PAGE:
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Lethbridge Herald Newspaper Archives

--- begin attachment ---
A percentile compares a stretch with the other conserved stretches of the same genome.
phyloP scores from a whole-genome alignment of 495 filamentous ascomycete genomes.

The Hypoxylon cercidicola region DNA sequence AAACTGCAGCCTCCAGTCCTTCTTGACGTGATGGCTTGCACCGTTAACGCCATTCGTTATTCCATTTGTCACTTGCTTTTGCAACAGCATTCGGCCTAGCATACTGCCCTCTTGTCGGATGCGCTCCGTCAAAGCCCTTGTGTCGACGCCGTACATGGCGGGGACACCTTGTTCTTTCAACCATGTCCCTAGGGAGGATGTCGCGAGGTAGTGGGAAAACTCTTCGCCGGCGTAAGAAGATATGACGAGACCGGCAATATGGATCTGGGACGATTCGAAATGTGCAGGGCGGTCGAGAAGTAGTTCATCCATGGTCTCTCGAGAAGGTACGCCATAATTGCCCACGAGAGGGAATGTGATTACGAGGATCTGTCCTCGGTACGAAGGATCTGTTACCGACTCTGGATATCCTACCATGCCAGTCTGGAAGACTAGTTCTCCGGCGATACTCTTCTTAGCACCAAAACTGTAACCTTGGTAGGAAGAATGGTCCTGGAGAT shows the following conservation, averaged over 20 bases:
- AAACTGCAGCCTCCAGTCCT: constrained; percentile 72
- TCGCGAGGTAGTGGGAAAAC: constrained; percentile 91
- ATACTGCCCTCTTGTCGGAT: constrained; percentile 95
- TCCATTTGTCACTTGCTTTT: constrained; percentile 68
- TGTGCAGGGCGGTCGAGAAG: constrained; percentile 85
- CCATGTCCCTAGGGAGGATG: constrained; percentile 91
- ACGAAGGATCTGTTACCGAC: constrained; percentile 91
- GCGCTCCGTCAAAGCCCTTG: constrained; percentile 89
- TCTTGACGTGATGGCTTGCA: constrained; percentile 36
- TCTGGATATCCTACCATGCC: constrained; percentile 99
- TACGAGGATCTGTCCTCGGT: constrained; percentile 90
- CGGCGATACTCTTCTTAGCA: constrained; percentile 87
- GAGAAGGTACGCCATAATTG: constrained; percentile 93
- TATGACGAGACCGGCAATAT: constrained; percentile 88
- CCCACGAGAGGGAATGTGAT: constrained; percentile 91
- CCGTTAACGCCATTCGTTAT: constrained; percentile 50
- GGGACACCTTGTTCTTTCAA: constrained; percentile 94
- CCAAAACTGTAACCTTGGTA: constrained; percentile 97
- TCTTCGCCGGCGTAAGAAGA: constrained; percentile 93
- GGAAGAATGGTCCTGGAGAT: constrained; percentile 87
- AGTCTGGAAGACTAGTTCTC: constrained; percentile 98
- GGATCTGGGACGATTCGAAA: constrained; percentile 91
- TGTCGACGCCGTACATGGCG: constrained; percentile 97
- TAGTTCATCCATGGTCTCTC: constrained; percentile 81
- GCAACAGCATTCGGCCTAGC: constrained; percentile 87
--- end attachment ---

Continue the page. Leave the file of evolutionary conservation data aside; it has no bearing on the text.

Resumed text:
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Lethbridge Herald, The (Newspaper) - February 8, 1975, Lethbridge, Alberta Saturday, February 8, 1175 THE IETHBRIDQE HERALD 5 Apartment living By Margaret Luckhui st WINNIPEG It has to be said that apartment living offers a number of advan- tages. Three, which my hus- band never allows me to forget are: no grass cutting no hedge trimming; and no snow shovelling. After a recent storm he sat at the window all day and smugly watched the fo'lks across the street shovell- ing out their driveways. His car, at the time, was tucked away somewhere in the bowels of the apartment, in a lovely heated subterranean garage. On the other hand, in summer, when the ther- mometer shoots into the high 90s, we flick on the air con- ditioner and occasionally have to put on sweaters. Then too, if a tap drips, or the windows need washing, we just call on the superintendent who sees to these chores without charge and with a cheery smile. We aren't plagued by door- to-door salesmen, pop-bottle collectors or even unwelcome guests, because of the tight security system. No one can get into the building without a key, and if a guest visits he must come prepared with our phone number because he can only get our attention by phon- ing up to our apartment from the outer lobby whereupon, if we feel friendly, we will press a button which releases the door lock. The building is reasonably sound-proof, with sturdy walls and carpeting everywhere. You can therefore have a par- ty, or engage in a rip-snorting family fight without attracting your neighbor's un- welcome attention or suffer- ing his rebuke. If you feel a sense of claustrophobia, most high-rises have little balconies where you can grow a few' plants and barbecue your hamburgers. As we're on the second floor overlooking a busy, dusty street, we don't use our balcony except for utilitarian purposes. In winter I keep frozen goods out there as long as weather permits, and until recently I stepped out onto it to shake my dust mop. I was under the mistaken notion that my dust simply wafted away on the wind, but ap- parently, not always. Sometimes it wafted downward onto my neighbor's balcony below, usually when she. had a roast on the rotisserie. She visited me one morning after a rather zealous housecleaning on my part, and on the pretext of in- viting me for coffee, in an aggrieved voice, suggested that it was customary for mop-shakers to place the mop and its rolls of dust in a paper bag and head for the garbage bins where a truly fastidious housewife could shake her dirt away without distressing anyone. The apartment I'll admit, has plenty of cupboards, as well as two fairly substantial lockers. But. this still doesn't allow enough space for all the precious clutter we've collected over the years and Which formerly we've confin- ed to dark corners of our various basements. Books, Books, and more books, line one side of a locker. Christ- mas decorations and seasonal clothes another, and in between, piled nine feet high, are boxes filled with years of memorabilia which, for the most part, belong to our offspring who promise to go through them all sometime. Among other items there are an inordinate number of old graduation programs, report cards, Sun- day School certificates, text books, dried-up corsages, athletic ribbons and awards, autograph albums, and scrap- books filled with dozens of newspaper clippings. I was surprised and rather pleased to find recently, a clipping on my own long-ago graduation describing, of all things, what I was wearing. "Miss Margaret Fairfield looked charming in pale blue dotted Swiss with accents of pink at the waist and hem." Surely this must have been in my mother's effects, because I know I wouldn't have clipped that souvenir for the usual teenage reason that I recall haying a perfectly crummy time. My date danced as if on snowshoes, he had sweaty hands, and his over-done Brilliantine lulled outright the pretty pink corsage I had pinn- ed in my hairdo. I can't think now, why I went with him, but I believe it had something to do with my best friend who was shy and viewed this chap fondly from a distance. I think she talked me into inviting him to be my escort, so that ike could get to know him better. Come to think of it, there must have been another reason; I don't believe I was ever that unselfish. But who knows, maybe for once I may have felt extremely benevolent ah, the schemes of youth! Mind you, storage places such as under beds make for difficulty in doing a thorough dusting job on a regular basis, but as our grandson, Hurricane-Ethan, (midway through the Terrible Twos) crawls under all the beds at least twice a week, he catches what I miss. Then his mother simply runs the vacuum over him and my dusting and Ethan are tidied up in short order rather efficient actually. For us, the apart- ment presented two serious problems right from the start. Number one each Sunday the family comes for dinner, and as we now add up to 16 and they nearly all come all of the time, it makes for exceedingly ungracious living. The meal has to be of smorgasbord type, but 16 people, (five of whom are un- der eight) in a fairly small area makes for nose-to-nose dining and it can sometimes be downright dangerous.. A fork-weaver can pierce nearby flesh; little ones get tromped on (unless of course, they're under beds) and the people who get there first to claim seats face starvation if they are unwilling to forfeit their places, because certain- ly nobody is going to wait on them. No matter, all risks aside, they keep returning with the homing instinct of the Capistrano swallows, ,so the event must be meaningful in a way which I have yet to perceive. The other, and most serious drawback is the boredom which apartment-living inflicts on its residents. I have the. place cleaned up and my laundry done by a.m. which leaves a lot of day to put in. In the evening there is little to do except watch the tube, or go for a walk along the same routes. In an apartment there are rules which have to be adhered to and the owners frown on liberated putterers and do-it- yourselfers who create odd smells and harsh noises. Naturally, a conscientious te- nant tries to adapt to the rules in consideration for his neighbors, and the fact that a complaint from one of them could result in you and your belongings being ordered out within 24 hours. I'm surprised that niy neighbor below has not been up to mention my pot- dropping problem. It seems no matter how careful I am, as I make breakfast each morning I somehow manage to drop a pot lid which then spins helplessly around the corlon floor like a top, while I fran- tically try to capture it. It must jar the poor soul beneath me right off her kitchen stool but I've concluded, because of her acceptance of this daily occurrence, that she has her hearing-aid turned off. But rules don't make for boredom, people do. As soon as I got this fact through my skull I began to sulk less and put my time to better use. At a 'friends' suggestion, I got back to some volunteer work and do-gooding: I learned how to do needlepoint, macrame and crewel work. Recently I took up rug hooking which is expensive but fascinating. I've gone about it with such enthusiasm I may be able to wall-to-wall Portage Avenue single handedly. Needless to say I've had to turn a deaf ear to my husband's somewhat boorish remarks that I've become too involved in happy hooking and should turn to something else for a break. Weekdays in the apartment didn't seem to bother my hus- band at all. He was weary when he came home from work and just grateful he didn't have to drag out the lawnmower or shovel or whatever. But weekends got to us both. On one particularly dull weekend which we seemed to spend bumping into each other, we suddenly came to the realization almost at the same moment, that what we really needed was to get away from the confinements of our second floor habitat and renew and reawaken old interests. So without any mutual planning or lengthy discussions we began poking around the countryside until we found a little house with a big yard where we could es- cape for weekends, winter and summer, and thus avoid, oral least sidetrack, the ruts and routines into which we were surely and unhappily slipping. THE VOICE OF ONE Dr. Frank S. Morley Col. William F. "Buffalo Bill" Cody Painted from real life by Rosa Bonheur Book Reviews Highlights of Buffalo Bill museum "The West of Buffalo BUI: Frontier Art, Indian Crafts, Memorabilia from the Buffalo Bill Historical Centre" by Hedgpeth, Frost and Flatterer, (Prentice-Hall of Canada Ltd. 289 pages, One of the most impressive museums I have ever been in is the Buffalo Bill Historical Centre in Cody, Wyoming. This book is a collection of highlights from the museum's vast and impressive displays. Divided into sections, the first one dealing with the Buf- falo Bill Memorabilia, the book provides an amazingly detailed look at the museum. The only thing the book cannot portray of course is the size of some of the magnificent paintings that grace the museum's walls. In the Buffalo Bill Cody seg- ment of the book the reader is given a brief glimpse of the legendary westerner's life and then taken on a picture tour of the many displays depicting the Cody legend. Posters from the touring Wild West show are prevalent throughout the museum and the book .reprints many of them. Photos, paintings and interesting notes about Cody make this section enjoyable reading. There is even a shot of the awe-inspiring Buffalo Bill Dam that is situated between Cody, Wyoming and Yellowstone park. The photo, white showing the dam to be high, does little in getting across the ruggedness and maccessability of the area in which the dam is built. It is something one must see for oneself. The museum, incidentally is not that far from Lethbridge. Once in Yellowstone Park, it is but a short drive to Cody along a picturesque highway. The second section of the book deals with the Plains In- dians. Once again the color photos in the book show the reader the beautiful beadwork, costumes and headdresses that are on dis- play, but they only hold real significance for the reader who has toured the museum in person. Photos fail to capture the delicacy of the costumes and the intricacy of the beadwork. It stirs one, particularly if one is a western history buff, to see the authentic ceremonial costumes that such renowned Indians as American Horse and Red Cloud once wore. Also included in the book is a special section on the Whitney Gallery of Western Art that is an integral part of the Buffalo Bill Museum. When our family visited the museum last summer one of the most impressive art dis- plays I've ever seen was featured. Over 180 original sculptures and paintings by the renowned western artist Frederic Remington were on display. These magnificent works of art were right alongside other large displays by Charles Russell, Farny, Seltzer, Johnson, Borglum and Browning, Montana's Bob Scriver and numerous other great artists including some magnificent, super-large paintings by Albert Bierstadt that one could sit and admire for hours. Words cannot describe the feeling one gets walking through the large, brightly il- luminated corridors of the sprawling museum at Cody, surrounded by the works of some of the world's finest ar- tists. This book serves as an ex- cellent stimulus to one's memory of the experience of visiting the museum. The black and white reproduction of Henry H. Cross' "The Victor" in the book reminds one of the large original painting that dominates its section of the gallery and leads the onlooker to stand beneath it in awe at its over powering magnifi- cence. If you like western history or western art there is no ex- cuse for not making the trip to Cody, Wyoming to take in this museum. But if you manage to find an excuse, I strongly urge you to spendi the this book costs, and see what you're missing. It goes without saying that if you do go to the museum then this book will be a necessity for you to serve as a constant reminder of your visit to one of the most memorable places you'll see during 'your life. GARRY ALLISON Impressive idealism "Wampeters, Foma and Granfalloons" by Kurt Vonnegut, Jr. (Delacorte Press, 110.30, 285 pages, dis- tributed by Fitzhenry Whiteside Under an umbrella of invented words, first appear- ing in his novel Cat's Cradle, Kurt Vonnegut has gathered some of his speeches, essays and reviews of recent years. Although they deal with a wide variety of subjects, including science fiction, Biafra, and the 1972 Republican Convention, there is a binding element of idealism that I found im- pressive. Over and over, Vonnegut ex- presses concern over inhumaneness. There is a positive expression of his out- look in the long Playboy inter- view at the end of the book. "I admire Christianity more than Christianity as symbolized by gentle peo- ple sharing a common bowl." In an essay about Transcendental Meditation, in reaction to a comment that the worst thing that could happen to someone trying this new religion is that one could be .disappointed, he wryly observes, "that's a long way from being hung up on a cross or thrown to the lions." It may be a mistake to suggest that Vonnegut is an orthodox Christian but he seems to be one who, in spirit, is not far from the Kingdom of God. Those who have been put off -by the street language found in his novels should read these pieces to gain another perspective on the man. Also those who have categorized him as a science fiction writer need to read what he says about that. DOUG WALKER A genius at work "Bernard Shaw" by Vincent Wall, (Longman Canada Limited, 154 This is an account of Shaw's struggle to get his plays before the London public. Banned by the Lord Chamberlain, along with those of Ibsen, as dealing too realistically with unpleasant problems of the day, it was .necessary at first to produce them privately at the court theatre under the aegis of the Stage Society. Wall recounts the series of financial losses both at the Court' and later In the West End, continuous struggles with actors to get them to enunciate their lines properly, and with directors to achieve the proper rhythm of the plays-which he main- tained should be operatic in scope. Quotations from his notes to members of the cast, criticizing, cajoling, and in- spiring them, are highly entertaining as are those from love letters to various actresses such as Ellen Terry and Mrs: Pat Campbell. Theatre buffs will enjoy this lively look at this fascinating genius -at -work. MARY HEINITZ Poetry and the Puritans As the year plunged into an early Lent, nothing could be more proper than to turn the mind to the Puritans and, since they are so maligned and misunderstood, to their poetry. Take first Edmund Spenser, included in the roster of Puritan poets by the famous Cambridge scholar, T. R. Glover. Born in London about 1552, Spenser went to live in Ireland as Sheriff of Cork. His house was pillaged and burned, a little child dying in the fire. In Ireland he fell in love with Elizabeth Bayle arid not even the romance of the Brownings is more beautiful. He was a Puri- tan in his love of freedom, his hatred of tyrants, his desire for equality, his distinct of walth, his love of nature, his contempt for court life, but most of all in his concept of beauty as a spiritual thing with power for good or evil, inspiring love arid virtue. The exquisite description of Una as Truth with infinite capacity for tenderness is an ex- ample. The heroic and lovely Britomart, who buckles on her armor to rescue her beloved, is another. In a letter addressed to Sir Walter Raleigh for the Faerie Queene, Spenser says, "The general end of all the booke is to fashion a gentleman or noble person in virtuous and gentle discipline. "He sees love as the civilizer of the world, drawing it from chaos. Apart from the Faerie Queene, Spenser's production and fame are immense, but in the Faerie Queene Milton saw in him" a greater teacher than Scotus or Aquinas." Never holding a brush, he was a master painter and Legouis says that "he was one of the master musicians and perhaps the greatest of the picture makers of the world." Poor Spenser died of starvation in London, which is a well known fate of poets. There is no musician in any language, however, who surpasses John Milton, whose organ notes roll on flawlessly. He had an im- peccable ear. As Wordsworth said, "Thy soul was like a star and dwelt apart." His marriage to Mary Powell was tragic and his writings on divorce show his desperation in being trapped in a sexless, loveless marriage. Milton had the Puritan contempt for the crowd. He had the Puritan hatred for in- justice and cruelty supremely shown in his marvellous sonnet on the massacre of the Waldensians by the Piedmontese. In Paradise Lost he reveals the Puritan's devoted immersion in the Bible. He had the Puritan love of freedom: "No man who knows aught can be so stupid to deny that all Men naturally were born free, being the im- age and resemblance of God himself." He had the Puritan sense of national destiny and of England being chosen by God for some great purpose: "God is decreeing to begin some new and great period in his Church, even to the reforming of the Reformation itself; what does he then but reveal Himself to his servants as His manner is, first to his No more splendid argument for freedom of printing and speaking was ever made than Areopagitica: "Give me the liberty to know, to utter, and to argue freely according to conscience, above all Alas that Mary Powell died so late before Milton would be free! He would marry again, but not see his wife. He was blind long since. John Bunyan is claimed as a Puritan poet, but surely his enduring genius was prose which he wrote with moving sincerity, an easy, natural style, expressing the con- science of a people, to which prose his poetry 1 is incidental, with a way of bubbling out sur- prisingly. Now William Cowper is a much better example of Puritan poetry, a truly great poet with purity of thought, freedom and truth- in its commonplace themes, emphasis on morality, the family, and the country, an anguished struggle of soul through which humor breaks like sunshine. Another example of Puritan poetry is George Crabbe with his deep sympathy with the poor, his sincerity and realism, the only man, said Jane Austen, whom she would con- sider marrying, though she did not know him! If, however, you would add splendor to Lent, read Wordsworth again. Lamb wrote a friend, "Why, a line of Wordsworth's is a lever to lift the immortal spirit. Here is the Puritan social and moral idealism. John Stuart Mill called his poems "a medicine for my mind" and a source of inward joy. Caza- mian says that Wordsworth influenced the en- tire 19th century of English poetry. Legouis says he influenced the French poets. He was a man of tenderness and immense sensibility with whom, as with all Puritans, the reformer was usually, but not always, mixed with the poet. In his later years Wordsworth tended to be didactic, the radical rapture and ecstasy of early years growing thin and the celestial illumination fading, but to the end he carried the spiritual power, as Mill related, to lift men from depression into joy. SATURDAY TALK By Harry Bruce Freight rates HALIFAX In neat countries, almost everyone knows what public issues are bugg- ing almost everyone else. Together, the British suffer news of the latest kick to their economic groin. Together, the Greeks hear violent word of another coup, the Portuguese see the changing fashions of revolution, the Israelis sniff a border mood. Canada is not like that. Oh sure, we sometimes share a hockey score, a political 'scandal, a bizarre remark by a national character, or even the muggy foreboding spreading like a greasy cloud of dispiriting gas that something grim is about to happen to our money. But more often, the crises of Vancouver are no more familiar to the people of Quebec City (or, for that matter, of Calgary) than, say, the dog problem on the Australian out- back. A Canadian, as a rule, really has no idea what's bugging all those millions of dis- tant strangers whom John Diefenbaker has endlessly and sonorously defined as "Y1 fellow Canadians." You don't believe me? Okay. I want you to try my handy-dandy, up-to-the-minute quiz on what's currently making influential Maritimers yelp as though lobster claws had snapped onto their most tender parts. Many luminaries of east-coast affairs are red with so much outrage there's even talk about getting the heck out of Confederation once and for all and yet, if you live in upper Canada, I'll bet a quintal of cod against a bluenose dime that you know less about their latest grievance than you do about Pravda's opinion of some Moscow hockey star's drink- ing habits. Here's the quiz: 1.) What angers at least one Nova Scotian MP so much he wants Maritimers to march on Ottawa? 2.) What causes the Maritimes' biggest dai- ly newspaper, the Halifax Herald, to demand a "sweeping shake-up of the federal cabinet and the top echelons of the administrative ap- paratus in 3.) What makes the Herald see railway public relations men as "glib, persuasive, rationalizers, hired for their mastery of propaganda 4.) What inspires the Herald and a lot of politicians and business leaders, as well to urge the speedy formation of a rough, tough, non-partisan coalition of senators, MPs and provincial politicians exclusively from Atlan- tic Canada? What could be so evil its defeat justifies the warm, rare abandonment of the traditional grass-roots hatreds of east-coast politics? 5.) What recent action by federal govern- ment agencies suggests to the Nova Scotia leader of the opposition that the province must try to get a supreme court injunction against Canada? 6.) Maritimers have taken to describing a certain federal policy as a horrible thing, a nightmare, an injustice, a disgrace, another severe blow, a double-barrelled blow, a drastic blow, a death blow, and a terrible, terrible action. They've added that the policy is atrocious, vicious, ridiculous, disastrous, devastating, arbitrary, discriminatory, totally unaccep- table, extremely disappointing, worthy of storms of short of a criminal act, and part of a dirty upper Canadian plot to keep Maritimers groveling in a condition of servile economic malnutrition. What is this hateful policy anyway? 7.) A recent federal decision has spawned more cliches down here than you'll find on all the aprons at a barbecuing contest for sub- urban mayors, only the Maritimers' cliches are expressions of alarm. Maritime businesses, we hear, can barely hold their heads above water. Now, they'll be out of the ball game altogether. Worse, they'll'be further down the pipe because this federal decision could well be not only the straw that breaks the camel's back but also the final nail in the coffin containing several Nova Scotian industries. Yup, the Atlantic provinces must use their muscle, lay down the law, speak with a united force. They must be the victorious David confronting the loathsome federal Goliath, and all because of what? That's the last question, but the answer is the same. All seven questions have this one simple answer: The removal of the freeze on railway freight rates the approval by the Canadian transport commission of a 12.5 per cent increase in the rates, starting last January 1, and of another 12.5 per cent jump for March 1 and the feds' refusal even to consider phas- ing in the 25 per cent rise over the whole year. Freight rates. That's the issue that's got Nova Scotia bubbling with rage early in That was the issue that had Nova Scotia bubbling with rage early in 1875, too. It's doubtful if upper Canadians cared much more about freight rates then than they do now. The voice from the crowd By Dong Walker A panel of principal participants in the life of McKillop United Church spoke about their concerns at the annual meeting of the congregation. Isabel Blakeley's concern is that new- comers to the church may not be welcomed because, established members busy themselves with talking to each other after the morning services. "I'm not pointing the finger at any of she said to the assembled people. "I'm as bad as anyone when it comes to this." was the terse comment of hus- band Phil from the audience. ;